These dogs were tracked and within several weeks of the CRISPR editing the missing protein was reported in muscle tissue throughout the body with as much as 92% correction in the heart and 58% correction within the diaphragm, which is the main muscle needed for breathing. While there is a clear success in the current trials with improvements greater than 15%, they are still far from human clinical trials as the question still remains if the stable levels of dystrophin do not have adverse side effects. The corrections made using CRISPR was previously noted in having successfully corrected mice and human cells only increasing the hope provided by these trials. The trial is already being called “promising” and might one day be considered “groundbreaking.”

Not only providing hope for those with DMD, but these trials also provide a significant step towards single gene editing to treat an incurable disease. While larger studies are still to be conducted, the individuals working on this study at the Royal Veterinary College in London and UT Southwestern Medical Center in the United States are eager for the study to grow. One such leader in this study, Dr.Olson from UT Southwestern has even gone as far as spawning a biotechnological company called Exonics Therapeutics Inc. with the hope of further optimizing this technology for the clinic on top of his role at the University.  

AminoKassid

Doggone Average

Studies have shown that, when compared to other social hunters and carnivorans (an order including dogs, wolves, bears, lions, and hyenas), dogs are not as exceptionally clever as humans might think. Researchers from the University of Exeter and Canterbury Christ Church University tested dogs in trials against other animals in this order. They set out to prove how “clever” dogs really were.

They found that, in previous tests, dogs were commonly compared to chimpanzees, where they often won (which only added to dogs’ reputations). But, when these researchers tested dogs against other social hunters and carnivorans, dogs did not test so well. In fact, dogs may have been domesticated so much that their instincts are now no longer as refined as their wild counterparts. Wolves, who still must hunt for their next meal, will need more honed instincts to survive. In the end, the results weren’t a disappointment. Instead, they were a social commentary on the expectations people put on their pets.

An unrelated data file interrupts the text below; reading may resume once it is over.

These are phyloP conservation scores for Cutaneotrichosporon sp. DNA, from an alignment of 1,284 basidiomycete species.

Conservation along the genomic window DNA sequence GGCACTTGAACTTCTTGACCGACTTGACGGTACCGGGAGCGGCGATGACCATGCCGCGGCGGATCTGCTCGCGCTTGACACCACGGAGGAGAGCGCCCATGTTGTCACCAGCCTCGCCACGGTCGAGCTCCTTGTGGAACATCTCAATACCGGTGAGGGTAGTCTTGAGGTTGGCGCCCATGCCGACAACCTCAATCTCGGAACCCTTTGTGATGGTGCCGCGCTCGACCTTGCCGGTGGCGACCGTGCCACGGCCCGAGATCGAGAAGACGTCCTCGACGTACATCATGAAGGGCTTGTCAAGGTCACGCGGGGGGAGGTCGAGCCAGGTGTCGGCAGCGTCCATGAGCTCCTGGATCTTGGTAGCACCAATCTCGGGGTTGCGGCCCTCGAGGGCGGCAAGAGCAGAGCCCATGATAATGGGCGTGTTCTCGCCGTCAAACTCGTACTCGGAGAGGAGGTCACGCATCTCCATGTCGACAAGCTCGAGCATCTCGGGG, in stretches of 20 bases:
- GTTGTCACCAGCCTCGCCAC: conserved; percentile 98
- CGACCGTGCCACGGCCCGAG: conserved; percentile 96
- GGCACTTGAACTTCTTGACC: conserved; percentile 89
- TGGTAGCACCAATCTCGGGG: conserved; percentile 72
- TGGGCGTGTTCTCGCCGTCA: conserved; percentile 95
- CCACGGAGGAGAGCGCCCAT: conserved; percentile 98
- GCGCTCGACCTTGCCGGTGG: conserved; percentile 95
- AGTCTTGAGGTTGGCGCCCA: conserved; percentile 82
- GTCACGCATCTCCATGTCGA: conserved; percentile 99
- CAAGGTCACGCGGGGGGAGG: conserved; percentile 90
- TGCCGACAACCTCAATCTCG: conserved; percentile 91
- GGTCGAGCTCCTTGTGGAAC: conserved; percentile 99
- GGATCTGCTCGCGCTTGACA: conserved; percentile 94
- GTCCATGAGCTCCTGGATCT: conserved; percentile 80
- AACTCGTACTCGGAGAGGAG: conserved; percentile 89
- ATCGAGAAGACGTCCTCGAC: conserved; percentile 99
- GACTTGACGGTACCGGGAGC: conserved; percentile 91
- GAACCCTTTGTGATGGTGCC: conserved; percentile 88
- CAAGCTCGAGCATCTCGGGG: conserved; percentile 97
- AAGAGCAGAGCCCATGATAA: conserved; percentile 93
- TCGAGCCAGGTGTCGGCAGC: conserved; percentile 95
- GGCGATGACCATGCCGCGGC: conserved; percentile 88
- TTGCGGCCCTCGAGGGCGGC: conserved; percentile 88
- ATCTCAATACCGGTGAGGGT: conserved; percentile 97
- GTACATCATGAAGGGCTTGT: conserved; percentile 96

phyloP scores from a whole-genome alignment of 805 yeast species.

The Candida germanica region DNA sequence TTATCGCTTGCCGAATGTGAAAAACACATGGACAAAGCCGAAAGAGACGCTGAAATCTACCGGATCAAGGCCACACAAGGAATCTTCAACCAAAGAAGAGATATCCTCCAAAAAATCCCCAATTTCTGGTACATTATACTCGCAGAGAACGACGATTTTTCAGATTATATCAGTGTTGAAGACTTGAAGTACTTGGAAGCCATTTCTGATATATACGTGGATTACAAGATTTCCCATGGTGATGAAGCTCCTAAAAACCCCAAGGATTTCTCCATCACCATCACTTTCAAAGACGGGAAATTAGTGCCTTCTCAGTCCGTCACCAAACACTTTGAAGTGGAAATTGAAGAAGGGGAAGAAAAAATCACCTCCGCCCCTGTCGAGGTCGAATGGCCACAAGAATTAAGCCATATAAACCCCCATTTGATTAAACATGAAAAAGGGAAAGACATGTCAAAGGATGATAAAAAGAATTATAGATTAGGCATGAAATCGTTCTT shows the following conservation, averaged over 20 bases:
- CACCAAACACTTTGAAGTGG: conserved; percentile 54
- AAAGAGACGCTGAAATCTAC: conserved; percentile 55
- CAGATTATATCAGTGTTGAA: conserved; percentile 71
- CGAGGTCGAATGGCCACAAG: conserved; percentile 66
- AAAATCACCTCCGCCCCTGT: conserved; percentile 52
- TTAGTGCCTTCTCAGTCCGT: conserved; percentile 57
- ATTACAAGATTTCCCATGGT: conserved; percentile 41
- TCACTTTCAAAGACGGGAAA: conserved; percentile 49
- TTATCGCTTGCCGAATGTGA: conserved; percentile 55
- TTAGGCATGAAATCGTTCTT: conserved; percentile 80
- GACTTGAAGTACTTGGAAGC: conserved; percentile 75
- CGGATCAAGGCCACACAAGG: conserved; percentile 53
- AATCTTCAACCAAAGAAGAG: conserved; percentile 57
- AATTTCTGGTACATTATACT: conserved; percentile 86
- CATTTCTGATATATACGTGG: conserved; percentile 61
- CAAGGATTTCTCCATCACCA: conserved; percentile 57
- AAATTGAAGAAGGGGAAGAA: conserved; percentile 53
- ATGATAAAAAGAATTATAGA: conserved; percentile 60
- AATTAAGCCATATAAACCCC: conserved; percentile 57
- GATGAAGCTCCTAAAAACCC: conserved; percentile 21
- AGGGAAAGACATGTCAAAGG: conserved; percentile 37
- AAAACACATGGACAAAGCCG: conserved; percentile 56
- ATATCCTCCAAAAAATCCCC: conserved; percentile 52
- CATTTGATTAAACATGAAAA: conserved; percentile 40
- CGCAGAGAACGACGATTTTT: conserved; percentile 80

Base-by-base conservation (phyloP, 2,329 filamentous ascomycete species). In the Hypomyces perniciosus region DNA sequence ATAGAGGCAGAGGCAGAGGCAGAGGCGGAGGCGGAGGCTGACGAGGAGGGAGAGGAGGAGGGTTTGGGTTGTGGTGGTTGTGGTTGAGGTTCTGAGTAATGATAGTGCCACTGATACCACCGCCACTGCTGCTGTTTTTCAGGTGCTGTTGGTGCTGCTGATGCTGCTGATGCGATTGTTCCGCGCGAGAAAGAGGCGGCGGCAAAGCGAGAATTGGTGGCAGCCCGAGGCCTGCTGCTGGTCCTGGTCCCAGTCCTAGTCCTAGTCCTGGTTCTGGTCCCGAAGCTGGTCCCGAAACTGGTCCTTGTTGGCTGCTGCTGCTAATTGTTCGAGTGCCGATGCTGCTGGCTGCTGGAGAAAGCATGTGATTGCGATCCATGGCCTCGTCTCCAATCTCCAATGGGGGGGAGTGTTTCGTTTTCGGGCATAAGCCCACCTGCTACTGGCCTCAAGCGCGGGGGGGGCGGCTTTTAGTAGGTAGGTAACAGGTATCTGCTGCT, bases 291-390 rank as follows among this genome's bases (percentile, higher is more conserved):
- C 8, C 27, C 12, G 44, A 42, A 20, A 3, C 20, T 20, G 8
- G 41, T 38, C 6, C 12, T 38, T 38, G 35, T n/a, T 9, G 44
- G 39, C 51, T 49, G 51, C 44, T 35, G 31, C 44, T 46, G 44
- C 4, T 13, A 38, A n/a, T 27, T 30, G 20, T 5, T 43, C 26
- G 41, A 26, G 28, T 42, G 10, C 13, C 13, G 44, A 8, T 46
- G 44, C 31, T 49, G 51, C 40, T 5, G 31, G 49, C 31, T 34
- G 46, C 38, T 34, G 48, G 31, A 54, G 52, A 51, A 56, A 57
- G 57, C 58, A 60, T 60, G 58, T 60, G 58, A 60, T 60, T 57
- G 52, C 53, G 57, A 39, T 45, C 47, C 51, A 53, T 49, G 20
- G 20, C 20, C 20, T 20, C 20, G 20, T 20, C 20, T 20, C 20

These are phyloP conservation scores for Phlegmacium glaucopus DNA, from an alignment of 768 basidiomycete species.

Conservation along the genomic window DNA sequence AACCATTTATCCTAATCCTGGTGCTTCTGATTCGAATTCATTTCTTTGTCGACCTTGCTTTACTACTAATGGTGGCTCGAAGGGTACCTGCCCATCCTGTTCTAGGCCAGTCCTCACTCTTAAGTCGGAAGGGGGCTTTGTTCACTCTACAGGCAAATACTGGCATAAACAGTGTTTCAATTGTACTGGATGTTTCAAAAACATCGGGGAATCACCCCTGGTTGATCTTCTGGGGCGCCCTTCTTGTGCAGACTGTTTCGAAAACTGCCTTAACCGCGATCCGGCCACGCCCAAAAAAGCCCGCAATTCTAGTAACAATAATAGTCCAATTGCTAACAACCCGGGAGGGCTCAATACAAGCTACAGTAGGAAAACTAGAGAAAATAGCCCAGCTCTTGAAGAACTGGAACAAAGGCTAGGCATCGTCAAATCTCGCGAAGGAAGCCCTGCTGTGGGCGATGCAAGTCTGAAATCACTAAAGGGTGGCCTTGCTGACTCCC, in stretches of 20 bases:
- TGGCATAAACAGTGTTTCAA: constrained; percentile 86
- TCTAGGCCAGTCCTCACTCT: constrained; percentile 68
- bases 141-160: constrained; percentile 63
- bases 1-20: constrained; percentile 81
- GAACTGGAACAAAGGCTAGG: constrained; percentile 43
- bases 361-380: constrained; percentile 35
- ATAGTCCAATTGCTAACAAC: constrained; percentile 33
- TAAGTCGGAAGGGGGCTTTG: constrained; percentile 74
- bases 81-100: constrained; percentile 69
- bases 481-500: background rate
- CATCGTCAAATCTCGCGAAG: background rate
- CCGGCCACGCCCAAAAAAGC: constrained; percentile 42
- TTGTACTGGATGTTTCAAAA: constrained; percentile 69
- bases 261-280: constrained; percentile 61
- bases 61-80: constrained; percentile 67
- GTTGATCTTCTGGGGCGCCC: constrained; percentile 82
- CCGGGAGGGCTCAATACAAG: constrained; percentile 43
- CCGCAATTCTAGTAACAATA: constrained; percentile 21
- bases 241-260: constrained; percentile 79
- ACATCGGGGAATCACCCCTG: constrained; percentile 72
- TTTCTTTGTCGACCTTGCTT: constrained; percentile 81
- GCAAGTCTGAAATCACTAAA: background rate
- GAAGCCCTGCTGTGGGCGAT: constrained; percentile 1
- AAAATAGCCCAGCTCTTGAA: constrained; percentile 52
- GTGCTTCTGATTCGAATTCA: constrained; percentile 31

Czechoslovak Wolf Dog “Luna” Chews on Stick

 

 

The Weirder Side of CRISPR

If you’ve been following science news at all, you’ve heard of CRISPR, the gene-editing tool which is rapidly becoming a very hot topic. Since its discovery, CRISPR has been used for some truly extraordinary things. It’s also done some other things, which stray from medical miracles into the realm of the strange.

Alphr.com reports some of the weirder projects using CRISPR. This includes manufacturing super-dogs, as well as the possibility of bringing back the woolly mammoth! This is all being done as you read this through CRISPR CAS-9

Another project mentioned in the article is an effort to create organs in pigs suitable for human transplants. This has become a larger topic of conversation, as there is always an ample need for organs, and if this project comes to fruition, waiting lists for organ transplants could possibly be abolished completely.

To read the other weird projects using CRISPR right now, check out the article.

Comment below your thoughts on this article, and the uses of CRISPR in general. I, for one, would love to see a mammoth before my own eyes!

Smile, it makes your dog happy!

Looking at your dog can bring a smile to your face, and looking at you can actually make your dog smile too!  A new study shows that dogs have an emotional response to our facial expressions; dogs like smiling faces, and don’t like angry faces. This is linked to the hormone oxytocin, which influences what and how a dog emotionally experiences what it sees. Oxytocin is a neurotransmitter, dubbed the “love hormone,” so an increase in oxytocin yields a positive reaction.

University of Helsinki researchers studied 43 domestic dogs. The dogs were presented with pictures of unfamiliar faces with happy or angry expressions. Each dog was tested twice; once under the influence of oxytocin, and once without oxytocin. The dogs reactions were determined by their gaze and pupil size, because emotions and attentiveness regulate these reactions (for more information on the relationship between pupil size and emotions, click here). According to the authors, “dogs typically focus on the most remarkable aspect of each situation, such as threatening stimuli in a frightening situation.” Therefore in the trial, dogs will focus on the most remarkable face, either the happy or angry one.

The dogs under the influence of oxytocin were more interested in the smiling faces, and the oxytocin influenced their emotional state, as indicated by their pupil size. They had a larger emotional response to smiling faces under oxytocin, because their pupils were wider. When the dogs weren’t under the influence of oxytocin, their pupils were wider when looking at angry faces, so they were more focused on and had a larger emotional response to the angry faces. The researchers concluded that oxytocin made the angry faces seem less threatening, and the happy faces seem more appealing. This is why the dogs focused on happy faces with oxytocin, and angry faces without oxytocin.

This photo is credited to Max Pixel.

To further the studies, the scientists said that more studies are needed to determine wether the results are only for domestic dogs or if the same reaction occurs with other animals. More studies should also be conducted on dogs with familiar faces, to see if familiarity would change the results of oxytocin on emotional face processing. They also added that in future studies, account of the dog breed, sex, and personality traits should be taken into account because oxytocin does not have uniform effects.

For more information, click here. For the research, click here.

Powered by WordPress & Theme by Anders Norén

Skip to toolbar